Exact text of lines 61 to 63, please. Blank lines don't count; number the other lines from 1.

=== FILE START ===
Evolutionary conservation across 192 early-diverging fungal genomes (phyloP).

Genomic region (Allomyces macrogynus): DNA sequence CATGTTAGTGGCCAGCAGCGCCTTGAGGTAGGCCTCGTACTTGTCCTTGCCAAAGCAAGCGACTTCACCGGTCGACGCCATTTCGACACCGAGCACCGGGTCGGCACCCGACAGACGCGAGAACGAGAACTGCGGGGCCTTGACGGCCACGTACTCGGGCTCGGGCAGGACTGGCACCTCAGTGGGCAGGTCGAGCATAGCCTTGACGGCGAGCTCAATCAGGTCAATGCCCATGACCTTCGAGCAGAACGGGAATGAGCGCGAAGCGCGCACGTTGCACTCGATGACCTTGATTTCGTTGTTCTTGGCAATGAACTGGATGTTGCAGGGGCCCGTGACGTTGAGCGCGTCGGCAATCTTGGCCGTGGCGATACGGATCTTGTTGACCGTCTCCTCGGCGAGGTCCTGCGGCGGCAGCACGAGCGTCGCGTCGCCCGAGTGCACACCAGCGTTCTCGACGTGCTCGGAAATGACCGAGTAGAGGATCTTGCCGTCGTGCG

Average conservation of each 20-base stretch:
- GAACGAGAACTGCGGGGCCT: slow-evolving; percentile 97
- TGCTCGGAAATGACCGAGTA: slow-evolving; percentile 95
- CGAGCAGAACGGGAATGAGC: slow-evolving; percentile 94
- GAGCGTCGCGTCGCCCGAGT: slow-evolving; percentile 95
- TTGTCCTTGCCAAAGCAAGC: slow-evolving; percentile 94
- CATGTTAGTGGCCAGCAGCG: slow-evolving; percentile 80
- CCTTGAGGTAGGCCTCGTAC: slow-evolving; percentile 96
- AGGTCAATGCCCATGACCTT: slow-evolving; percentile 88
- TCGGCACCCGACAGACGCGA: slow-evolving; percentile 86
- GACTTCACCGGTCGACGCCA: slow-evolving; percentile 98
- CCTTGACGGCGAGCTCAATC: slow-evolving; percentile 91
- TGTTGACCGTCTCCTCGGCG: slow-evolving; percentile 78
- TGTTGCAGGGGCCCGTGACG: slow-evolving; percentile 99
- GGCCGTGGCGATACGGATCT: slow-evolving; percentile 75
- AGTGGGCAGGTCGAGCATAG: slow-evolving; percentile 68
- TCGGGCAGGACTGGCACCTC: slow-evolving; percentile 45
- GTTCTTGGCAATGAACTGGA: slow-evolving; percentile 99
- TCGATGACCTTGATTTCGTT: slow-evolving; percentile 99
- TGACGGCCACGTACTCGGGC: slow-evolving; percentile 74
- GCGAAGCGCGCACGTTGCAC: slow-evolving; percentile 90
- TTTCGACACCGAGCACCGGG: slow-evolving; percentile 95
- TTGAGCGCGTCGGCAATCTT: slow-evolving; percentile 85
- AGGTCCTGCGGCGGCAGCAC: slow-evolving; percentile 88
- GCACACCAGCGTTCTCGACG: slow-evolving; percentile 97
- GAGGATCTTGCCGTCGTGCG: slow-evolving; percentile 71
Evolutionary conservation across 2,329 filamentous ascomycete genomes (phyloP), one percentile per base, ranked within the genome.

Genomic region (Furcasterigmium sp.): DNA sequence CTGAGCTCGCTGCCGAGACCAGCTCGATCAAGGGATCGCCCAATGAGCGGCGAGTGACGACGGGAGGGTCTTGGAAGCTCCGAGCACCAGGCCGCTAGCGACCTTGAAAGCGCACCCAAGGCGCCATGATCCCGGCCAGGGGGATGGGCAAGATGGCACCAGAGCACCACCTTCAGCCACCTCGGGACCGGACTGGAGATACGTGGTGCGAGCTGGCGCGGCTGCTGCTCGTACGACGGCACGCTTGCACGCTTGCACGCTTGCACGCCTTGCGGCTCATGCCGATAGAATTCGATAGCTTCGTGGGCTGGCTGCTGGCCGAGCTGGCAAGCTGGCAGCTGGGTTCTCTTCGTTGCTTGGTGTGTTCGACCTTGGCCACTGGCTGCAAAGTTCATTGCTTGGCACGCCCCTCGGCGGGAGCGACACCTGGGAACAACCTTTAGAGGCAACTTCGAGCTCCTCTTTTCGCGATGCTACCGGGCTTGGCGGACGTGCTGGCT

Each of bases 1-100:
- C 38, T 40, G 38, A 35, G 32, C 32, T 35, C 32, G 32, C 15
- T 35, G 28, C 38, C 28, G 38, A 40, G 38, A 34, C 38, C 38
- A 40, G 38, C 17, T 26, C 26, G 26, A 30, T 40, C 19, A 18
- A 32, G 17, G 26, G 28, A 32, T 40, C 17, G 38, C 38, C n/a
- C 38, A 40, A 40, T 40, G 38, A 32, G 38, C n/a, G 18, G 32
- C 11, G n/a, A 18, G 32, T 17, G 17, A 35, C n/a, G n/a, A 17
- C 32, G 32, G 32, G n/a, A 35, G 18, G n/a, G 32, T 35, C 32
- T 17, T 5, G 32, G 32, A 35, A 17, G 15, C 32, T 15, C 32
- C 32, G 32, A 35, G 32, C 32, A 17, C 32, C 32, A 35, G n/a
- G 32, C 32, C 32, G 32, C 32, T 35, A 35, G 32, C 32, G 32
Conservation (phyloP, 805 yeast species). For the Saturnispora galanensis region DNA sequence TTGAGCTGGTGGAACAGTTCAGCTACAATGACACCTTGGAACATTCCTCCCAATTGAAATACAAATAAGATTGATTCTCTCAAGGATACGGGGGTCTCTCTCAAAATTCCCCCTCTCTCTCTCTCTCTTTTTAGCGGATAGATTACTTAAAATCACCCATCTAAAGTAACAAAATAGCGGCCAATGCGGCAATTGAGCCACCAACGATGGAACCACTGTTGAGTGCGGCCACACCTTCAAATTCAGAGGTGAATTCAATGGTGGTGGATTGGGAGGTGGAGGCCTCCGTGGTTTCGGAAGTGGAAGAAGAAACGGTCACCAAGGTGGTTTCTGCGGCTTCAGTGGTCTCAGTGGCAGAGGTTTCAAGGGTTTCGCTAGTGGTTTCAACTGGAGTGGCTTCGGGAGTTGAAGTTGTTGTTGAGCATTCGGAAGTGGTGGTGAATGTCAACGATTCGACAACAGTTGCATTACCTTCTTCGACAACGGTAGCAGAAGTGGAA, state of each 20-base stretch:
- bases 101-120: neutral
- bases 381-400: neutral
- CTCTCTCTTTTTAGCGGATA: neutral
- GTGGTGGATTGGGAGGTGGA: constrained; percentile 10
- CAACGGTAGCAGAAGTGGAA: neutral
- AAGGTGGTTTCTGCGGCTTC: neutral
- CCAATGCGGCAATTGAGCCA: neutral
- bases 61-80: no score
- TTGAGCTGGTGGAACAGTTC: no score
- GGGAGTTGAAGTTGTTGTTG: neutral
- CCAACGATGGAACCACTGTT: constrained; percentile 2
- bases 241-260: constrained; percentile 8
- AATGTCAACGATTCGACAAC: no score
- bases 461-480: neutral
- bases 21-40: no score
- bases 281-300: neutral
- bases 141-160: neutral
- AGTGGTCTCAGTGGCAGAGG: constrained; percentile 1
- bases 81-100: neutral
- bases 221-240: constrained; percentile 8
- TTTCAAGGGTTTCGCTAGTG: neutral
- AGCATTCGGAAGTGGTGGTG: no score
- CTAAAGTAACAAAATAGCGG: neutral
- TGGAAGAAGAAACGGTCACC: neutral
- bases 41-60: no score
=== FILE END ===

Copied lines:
- bases 81-100: neutral
- bases 221-240: constrained; percentile 8
- TTTCAAGGGTTTCGCTAGTG: neutral